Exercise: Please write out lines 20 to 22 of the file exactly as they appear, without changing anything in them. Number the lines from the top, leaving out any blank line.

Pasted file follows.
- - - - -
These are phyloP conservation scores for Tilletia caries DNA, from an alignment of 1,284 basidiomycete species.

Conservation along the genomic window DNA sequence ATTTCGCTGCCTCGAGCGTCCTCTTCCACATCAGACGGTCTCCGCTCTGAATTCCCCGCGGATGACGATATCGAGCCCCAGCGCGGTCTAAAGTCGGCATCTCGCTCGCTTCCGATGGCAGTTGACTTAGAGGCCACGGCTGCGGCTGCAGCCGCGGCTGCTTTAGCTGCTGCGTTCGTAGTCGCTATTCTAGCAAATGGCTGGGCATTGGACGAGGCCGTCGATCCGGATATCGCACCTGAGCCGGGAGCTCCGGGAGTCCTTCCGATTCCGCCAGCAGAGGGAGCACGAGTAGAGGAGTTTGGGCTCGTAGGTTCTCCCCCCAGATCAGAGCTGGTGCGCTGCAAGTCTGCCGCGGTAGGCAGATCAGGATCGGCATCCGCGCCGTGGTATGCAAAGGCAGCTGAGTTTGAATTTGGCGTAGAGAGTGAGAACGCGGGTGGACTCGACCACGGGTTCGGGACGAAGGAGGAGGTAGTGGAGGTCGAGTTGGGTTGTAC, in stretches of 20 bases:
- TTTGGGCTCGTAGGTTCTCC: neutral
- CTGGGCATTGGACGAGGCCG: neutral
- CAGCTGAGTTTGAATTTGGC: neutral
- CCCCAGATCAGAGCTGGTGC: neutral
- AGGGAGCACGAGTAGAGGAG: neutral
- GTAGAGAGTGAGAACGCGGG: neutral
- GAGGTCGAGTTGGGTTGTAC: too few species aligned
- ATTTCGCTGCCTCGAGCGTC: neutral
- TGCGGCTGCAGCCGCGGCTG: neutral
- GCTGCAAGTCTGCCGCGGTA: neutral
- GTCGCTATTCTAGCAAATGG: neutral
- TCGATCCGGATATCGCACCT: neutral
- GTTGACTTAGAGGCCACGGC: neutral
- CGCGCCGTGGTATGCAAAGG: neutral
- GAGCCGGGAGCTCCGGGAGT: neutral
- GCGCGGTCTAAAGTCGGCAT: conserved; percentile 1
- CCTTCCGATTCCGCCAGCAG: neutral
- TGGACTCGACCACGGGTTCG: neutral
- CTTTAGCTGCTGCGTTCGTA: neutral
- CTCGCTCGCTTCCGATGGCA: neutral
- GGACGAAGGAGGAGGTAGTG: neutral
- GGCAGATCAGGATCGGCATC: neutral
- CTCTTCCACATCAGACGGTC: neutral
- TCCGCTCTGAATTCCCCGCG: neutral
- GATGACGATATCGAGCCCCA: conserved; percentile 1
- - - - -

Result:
- TGGACTCGACCACGGGTTCG: neutral
- CTTTAGCTGCTGCGTTCGTA: neutral
- CTCGCTCGCTTCCGATGGCA: neutral